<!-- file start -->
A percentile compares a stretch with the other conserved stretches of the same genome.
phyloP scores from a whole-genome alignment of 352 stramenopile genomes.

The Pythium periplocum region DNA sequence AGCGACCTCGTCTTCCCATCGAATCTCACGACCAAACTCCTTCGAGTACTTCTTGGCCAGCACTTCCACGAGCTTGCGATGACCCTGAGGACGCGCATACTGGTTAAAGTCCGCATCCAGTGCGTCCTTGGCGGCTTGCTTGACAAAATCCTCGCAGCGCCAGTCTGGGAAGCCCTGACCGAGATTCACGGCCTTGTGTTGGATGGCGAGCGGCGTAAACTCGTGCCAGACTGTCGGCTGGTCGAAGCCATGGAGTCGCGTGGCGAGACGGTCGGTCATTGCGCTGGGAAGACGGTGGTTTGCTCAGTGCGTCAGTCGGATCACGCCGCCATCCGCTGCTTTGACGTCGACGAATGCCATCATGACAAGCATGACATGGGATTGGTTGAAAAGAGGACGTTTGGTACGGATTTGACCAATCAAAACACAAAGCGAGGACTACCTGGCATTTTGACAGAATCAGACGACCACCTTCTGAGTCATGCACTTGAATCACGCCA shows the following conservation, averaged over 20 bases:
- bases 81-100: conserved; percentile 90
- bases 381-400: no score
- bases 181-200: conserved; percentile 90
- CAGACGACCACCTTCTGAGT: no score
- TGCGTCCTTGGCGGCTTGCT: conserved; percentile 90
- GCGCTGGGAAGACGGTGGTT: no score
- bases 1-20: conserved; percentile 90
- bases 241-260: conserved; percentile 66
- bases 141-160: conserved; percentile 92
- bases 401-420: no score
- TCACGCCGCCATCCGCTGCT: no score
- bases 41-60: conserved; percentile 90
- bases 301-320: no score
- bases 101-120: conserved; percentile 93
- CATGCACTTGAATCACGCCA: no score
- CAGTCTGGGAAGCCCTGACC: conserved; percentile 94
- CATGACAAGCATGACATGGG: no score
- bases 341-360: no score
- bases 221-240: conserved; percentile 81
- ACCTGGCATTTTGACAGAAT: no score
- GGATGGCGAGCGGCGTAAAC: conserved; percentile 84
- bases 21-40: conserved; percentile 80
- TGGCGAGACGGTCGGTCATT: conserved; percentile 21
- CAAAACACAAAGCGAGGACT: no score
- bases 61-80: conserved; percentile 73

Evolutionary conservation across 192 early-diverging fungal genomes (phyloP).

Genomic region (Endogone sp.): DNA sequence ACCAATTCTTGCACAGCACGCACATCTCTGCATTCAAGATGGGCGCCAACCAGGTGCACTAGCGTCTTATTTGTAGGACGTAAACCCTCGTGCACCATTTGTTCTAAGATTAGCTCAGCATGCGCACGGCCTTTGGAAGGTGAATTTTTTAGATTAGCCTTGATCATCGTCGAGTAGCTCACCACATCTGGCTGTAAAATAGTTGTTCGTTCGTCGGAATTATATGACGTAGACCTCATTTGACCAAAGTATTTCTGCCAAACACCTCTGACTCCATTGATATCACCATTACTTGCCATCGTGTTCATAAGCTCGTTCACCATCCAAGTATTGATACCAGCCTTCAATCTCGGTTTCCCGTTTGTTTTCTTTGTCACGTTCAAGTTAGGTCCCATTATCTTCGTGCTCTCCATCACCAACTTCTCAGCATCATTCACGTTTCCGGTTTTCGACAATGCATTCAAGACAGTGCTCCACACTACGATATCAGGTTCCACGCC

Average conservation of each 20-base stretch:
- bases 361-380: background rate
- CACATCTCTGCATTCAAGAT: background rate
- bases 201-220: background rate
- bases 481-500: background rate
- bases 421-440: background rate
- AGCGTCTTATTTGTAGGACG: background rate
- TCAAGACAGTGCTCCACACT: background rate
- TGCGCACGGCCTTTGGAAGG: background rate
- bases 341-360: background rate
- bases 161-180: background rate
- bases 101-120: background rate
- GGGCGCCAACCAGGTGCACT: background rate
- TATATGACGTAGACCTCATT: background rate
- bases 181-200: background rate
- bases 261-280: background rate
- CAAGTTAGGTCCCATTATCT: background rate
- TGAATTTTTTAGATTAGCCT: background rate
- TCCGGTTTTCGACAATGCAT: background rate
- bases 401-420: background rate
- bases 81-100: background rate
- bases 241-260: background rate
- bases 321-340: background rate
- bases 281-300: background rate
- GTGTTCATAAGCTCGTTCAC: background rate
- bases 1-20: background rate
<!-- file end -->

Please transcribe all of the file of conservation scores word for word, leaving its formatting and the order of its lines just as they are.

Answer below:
A percentile compares a stretch with the other conserved stretches of the same genome.
phyloP scores from a whole-genome alignment of 352 stramenopile genomes.

The Pythium periplocum region DNA sequence AGCGACCTCGTCTTCCCATCGAATCTCACGACCAAACTCCTTCGAGTACTTCTTGGCCAGCACTTCCACGAGCTTGCGATGACCCTGAGGACGCGCATACTGGTTAAAGTCCGCATCCAGTGCGTCCTTGGCGGCTTGCTTGACAAAATCCTCGCAGCGCCAGTCTGGGAAGCCCTGACCGAGATTCACGGCCTTGTGTTGGATGGCGAGCGGCGTAAACTCGTGCCAGACTGTCGGCTGGTCGAAGCCATGGAGTCGCGTGGCGAGACGGTCGGTCATTGCGCTGGGAAGACGGTGGTTTGCTCAGTGCGTCAGTCGGATCACGCCGCCATCCGCTGCTTTGACGTCGACGAATGCCATCATGACAAGCATGACATGGGATTGGTTGAAAAGAGGACGTTTGGTACGGATTTGACCAATCAAAACACAAAGCGAGGACTACCTGGCATTTTGACAGAATCAGACGACCACCTTCTGAGTCATGCACTTGAATCACGCCA shows the following conservation, averaged over 20 bases:
- bases 81-100: conserved; percentile 90
- bases 381-400: no score
- bases 181-200: conserved; percentile 90
- CAGACGACCACCTTCTGAGT: no score
- TGCGTCCTTGGCGGCTTGCT: conserved; percentile 90
- GCGCTGGGAAGACGGTGGTT: no score
- bases 1-20: conserved; percentile 90
- bases 241-260: conserved; percentile 66
- bases 141-160: conserved; percentile 92
- bases 401-420: no score
- TCACGCCGCCATCCGCTGCT: no score
- bases 41-60: conserved; percentile 90
- bases 301-320: no score
- bases 101-120: conserved; percentile 93
- CATGCACTTGAATCACGCCA: no score
- CAGTCTGGGAAGCCCTGACC: conserved; percentile 94
- CATGACAAGCATGACATGGG: no score
- bases 341-360: no score
- bases 221-240: conserved; percentile 81
- ACCTGGCATTTTGACAGAAT: no score
- GGATGGCGAGCGGCGTAAAC: conserved; percentile 84
- bases 21-40: conserved; percentile 80
- TGGCGAGACGGTCGGTCATT: conserved; percentile 21
- CAAAACACAAAGCGAGGACT: no score
- bases 61-80: conserved; percentile 73

Evolutionary conservation across 192 early-diverging fungal genomes (phyloP).

Genomic region (Endogone sp.): DNA sequence ACCAATTCTTGCACAGCACGCACATCTCTGCATTCAAGATGGGCGCCAACCAGGTGCACTAGCGTCTTATTTGTAGGACGTAAACCCTCGTGCACCATTTGTTCTAAGATTAGCTCAGCATGCGCACGGCCTTTGGAAGGTGAATTTTTTAGATTAGCCTTGATCATCGTCGAGTAGCTCACCACATCTGGCTGTAAAATAGTTGTTCGTTCGTCGGAATTATATGACGTAGACCTCATTTGACCAAAGTATTTCTGCCAAACACCTCTGACTCCATTGATATCACCATTACTTGCCATCGTGTTCATAAGCTCGTTCACCATCCAAGTATTGATACCAGCCTTCAATCTCGGTTTCCCGTTTGTTTTCTTTGTCACGTTCAAGTTAGGTCCCATTATCTTCGTGCTCTCCATCACCAACTTCTCAGCATCATTCACGTTTCCGGTTTTCGACAATGCATTCAAGACAGTGCTCCACACTACGATATCAGGTTCCACGCC

Average conservation of each 20-base stretch:
- bases 361-380: background rate
- CACATCTCTGCATTCAAGAT: background rate
- bases 201-220: background rate
- bases 481-500: background rate
- bases 421-440: background rate
- AGCGTCTTATTTGTAGGACG: background rate
- TCAAGACAGTGCTCCACACT: background rate
- TGCGCACGGCCTTTGGAAGG: background rate
- bases 341-360: background rate
- bases 161-180: background rate
- bases 101-120: background rate
- GGGCGCCAACCAGGTGCACT: background rate
- TATATGACGTAGACCTCATT: background rate
- bases 181-200: background rate
- bases 261-280: background rate
- CAAGTTAGGTCCCATTATCT: background rate
- TGAATTTTTTAGATTAGCCT: background rate
- TCCGGTTTTCGACAATGCAT: background rate
- bases 401-420: background rate
- bases 81-100: background rate
- bases 241-260: background rate
- bases 321-340: background rate
- bases 281-300: background rate
- GTGTTCATAAGCTCGTTCAC: background rate
- bases 1-20: background rate